Oil Falls After An Aimless Session Centered On Slowdown Fears
Oil fell with sinking equities following fresh signals of economic tightening ahead, offsetting the bite of any potential OPEC+ supply cuts.
(Bloomberg) -- Oil fell with sinking equities following fresh signals of economic tightening ahead, offsetting the bite of any potential OPEC+ supply cuts.
West Texas Intermediate edged lower to settle near $81 a barrel after floundering in a $3 range on Thursday. Crude was pressured by stock market fluctuations after equities plunged at the open as Federal Reserve officials doubled down on future rate hikes.
Discussions among members of the Organization of Petroleum Exporting Countries and its allies about lowering oil output when it meets next week provided some support for futures amid general risk-off sentiment among investors.
While crude is on track for a weekly gain, futures are still heading for the first quarterly decline in more than two years as fears of a potential recession hang over the market. The dollar has spiked this month and is trading near a record, making commodities priced in the US currency less attractive to investors.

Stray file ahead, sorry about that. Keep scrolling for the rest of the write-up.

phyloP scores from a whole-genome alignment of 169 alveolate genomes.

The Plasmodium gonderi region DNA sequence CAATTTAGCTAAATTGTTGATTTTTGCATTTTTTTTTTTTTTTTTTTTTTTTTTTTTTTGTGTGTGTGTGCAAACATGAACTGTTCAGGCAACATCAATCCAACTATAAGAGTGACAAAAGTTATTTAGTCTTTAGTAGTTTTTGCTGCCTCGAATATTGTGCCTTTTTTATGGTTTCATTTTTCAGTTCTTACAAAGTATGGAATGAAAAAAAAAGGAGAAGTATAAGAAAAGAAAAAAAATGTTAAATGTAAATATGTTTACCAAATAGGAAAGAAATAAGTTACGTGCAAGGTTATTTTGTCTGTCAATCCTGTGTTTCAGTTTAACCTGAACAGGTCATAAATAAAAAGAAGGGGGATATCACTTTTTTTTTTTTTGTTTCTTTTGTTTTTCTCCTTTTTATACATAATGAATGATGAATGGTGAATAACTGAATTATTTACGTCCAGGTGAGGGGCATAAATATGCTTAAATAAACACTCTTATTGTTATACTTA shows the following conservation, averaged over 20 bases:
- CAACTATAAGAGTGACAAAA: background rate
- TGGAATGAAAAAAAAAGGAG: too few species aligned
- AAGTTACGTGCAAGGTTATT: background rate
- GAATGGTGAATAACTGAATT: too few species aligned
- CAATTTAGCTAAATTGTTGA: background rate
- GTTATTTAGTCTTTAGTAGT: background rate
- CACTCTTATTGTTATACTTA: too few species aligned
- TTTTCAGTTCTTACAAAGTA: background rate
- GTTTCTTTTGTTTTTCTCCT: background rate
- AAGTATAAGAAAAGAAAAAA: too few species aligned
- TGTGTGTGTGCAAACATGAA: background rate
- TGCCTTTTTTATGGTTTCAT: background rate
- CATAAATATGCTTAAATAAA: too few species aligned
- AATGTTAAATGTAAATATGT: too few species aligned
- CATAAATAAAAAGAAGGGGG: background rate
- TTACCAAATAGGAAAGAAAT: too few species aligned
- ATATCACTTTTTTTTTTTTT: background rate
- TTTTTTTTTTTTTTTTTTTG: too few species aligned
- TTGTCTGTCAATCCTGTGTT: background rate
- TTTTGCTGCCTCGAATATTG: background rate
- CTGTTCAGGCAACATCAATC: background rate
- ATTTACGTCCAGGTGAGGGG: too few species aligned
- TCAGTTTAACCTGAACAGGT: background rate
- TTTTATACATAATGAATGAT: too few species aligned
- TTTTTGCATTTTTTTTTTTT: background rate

“It’s very much a macro story these days because we’re not getting real measurable changes in either supply or demand dynamics at the moment,” said John Kilduff, founding partner at Again Capital. “It’s really about what the overall market sentiment is in terms of what the central banks are going to be doing to curtail this inflation surge.”
At the same time, the market’s structure has firmed in recent days, indicating tighter supplies.
The European Union announced a new round of sanctions against Russia that would ban European companies from shipping the OPEC+ producer’s oil to third countries above an internationally set price cap. Tensions have escalated after natural gas pipelines were damaged in suspected sabotage. A fourth leak was discovered Thursday on Nord Stream natural gas pipelines in the Baltic Sea.
In Europe, premiums for diesel over crude extended a recent bout of strength. France has asked traders to return millions of barrels of the fuel that were released as part of a globally coordinated stock draw earlier in the year. The country also continues to grapple with outages at some of its biggest refineries.
Diesel strength is rippling through US markets as well. Premiums for physical barrels of jet fuel traded in New York and Houston are soaring against futures. US refiners have scaled back jet fuel production to prioritize diesel output as a deadline to ban Russian fuels in Europe approaches.
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